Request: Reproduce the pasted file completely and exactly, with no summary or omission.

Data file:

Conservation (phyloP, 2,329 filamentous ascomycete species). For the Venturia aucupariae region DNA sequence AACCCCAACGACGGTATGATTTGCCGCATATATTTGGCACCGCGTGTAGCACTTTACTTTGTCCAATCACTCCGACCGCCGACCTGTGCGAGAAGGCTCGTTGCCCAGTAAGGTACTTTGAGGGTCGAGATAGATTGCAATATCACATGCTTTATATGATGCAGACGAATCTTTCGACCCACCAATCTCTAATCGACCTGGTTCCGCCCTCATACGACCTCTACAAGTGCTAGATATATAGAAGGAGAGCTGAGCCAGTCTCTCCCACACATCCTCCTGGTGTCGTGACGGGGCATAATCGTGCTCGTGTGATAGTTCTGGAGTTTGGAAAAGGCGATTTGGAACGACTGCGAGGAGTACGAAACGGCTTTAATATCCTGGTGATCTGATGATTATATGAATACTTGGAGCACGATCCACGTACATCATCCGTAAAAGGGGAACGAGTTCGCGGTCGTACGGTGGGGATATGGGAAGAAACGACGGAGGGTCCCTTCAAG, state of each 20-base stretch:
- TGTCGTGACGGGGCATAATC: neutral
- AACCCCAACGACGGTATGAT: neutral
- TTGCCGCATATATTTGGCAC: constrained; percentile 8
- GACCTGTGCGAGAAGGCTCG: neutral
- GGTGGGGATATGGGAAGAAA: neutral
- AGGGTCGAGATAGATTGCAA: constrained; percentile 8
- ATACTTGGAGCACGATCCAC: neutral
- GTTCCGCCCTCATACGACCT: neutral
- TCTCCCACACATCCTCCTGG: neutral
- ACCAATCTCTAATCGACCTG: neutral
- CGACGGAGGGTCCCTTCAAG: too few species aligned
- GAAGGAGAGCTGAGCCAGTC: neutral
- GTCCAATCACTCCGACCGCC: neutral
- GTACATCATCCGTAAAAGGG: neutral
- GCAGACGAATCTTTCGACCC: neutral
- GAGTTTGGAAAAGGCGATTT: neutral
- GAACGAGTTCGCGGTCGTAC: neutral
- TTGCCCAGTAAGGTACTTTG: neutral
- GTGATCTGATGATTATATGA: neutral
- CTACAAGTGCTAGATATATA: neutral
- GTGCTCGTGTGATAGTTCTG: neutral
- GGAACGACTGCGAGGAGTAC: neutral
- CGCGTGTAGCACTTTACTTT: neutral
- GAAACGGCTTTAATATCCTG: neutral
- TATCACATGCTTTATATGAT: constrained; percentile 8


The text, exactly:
Conservation (phyloP, 2,329 filamentous ascomycete species). For the Venturia aucupariae region DNA sequence AACCCCAACGACGGTATGATTTGCCGCATATATTTGGCACCGCGTGTAGCACTTTACTTTGTCCAATCACTCCGACCGCCGACCTGTGCGAGAAGGCTCGTTGCCCAGTAAGGTACTTTGAGGGTCGAGATAGATTGCAATATCACATGCTTTATATGATGCAGACGAATCTTTCGACCCACCAATCTCTAATCGACCTGGTTCCGCCCTCATACGACCTCTACAAGTGCTAGATATATAGAAGGAGAGCTGAGCCAGTCTCTCCCACACATCCTCCTGGTGTCGTGACGGGGCATAATCGTGCTCGTGTGATAGTTCTGGAGTTTGGAAAAGGCGATTTGGAACGACTGCGAGGAGTACGAAACGGCTTTAATATCCTGGTGATCTGATGATTATATGAATACTTGGAGCACGATCCACGTACATCATCCGTAAAAGGGGAACGAGTTCGCGGTCGTACGGTGGGGATATGGGAAGAAACGACGGAGGGTCCCTTCAAG, state of each 20-base stretch:
- TGTCGTGACGGGGCATAATC: neutral
- AACCCCAACGACGGTATGAT: neutral
- TTGCCGCATATATTTGGCAC: constrained; percentile 8
- GACCTGTGCGAGAAGGCTCG: neutral
- GGTGGGGATATGGGAAGAAA: neutral
- AGGGTCGAGATAGATTGCAA: constrained; percentile 8
- ATACTTGGAGCACGATCCAC: neutral
- GTTCCGCCCTCATACGACCT: neutral
- TCTCCCACACATCCTCCTGG: neutral
- ACCAATCTCTAATCGACCTG: neutral
- CGACGGAGGGTCCCTTCAAG: too few species aligned
- GAAGGAGAGCTGAGCCAGTC: neutral
- GTCCAATCACTCCGACCGCC: neutral
- GTACATCATCCGTAAAAGGG: neutral
- GCAGACGAATCTTTCGACCC: neutral
- GAGTTTGGAAAAGGCGATTT: neutral
- GAACGAGTTCGCGGTCGTAC: neutral
- TTGCCCAGTAAGGTACTTTG: neutral
- GTGATCTGATGATTATATGA: neutral
- CTACAAGTGCTAGATATATA: neutral
- GTGCTCGTGTGATAGTTCTG: neutral
- GGAACGACTGCGAGGAGTAC: neutral
- CGCGTGTAGCACTTTACTTT: neutral
- GAAACGGCTTTAATATCCTG: neutral
- TATCACATGCTTTATATGAT: constrained; percentile 8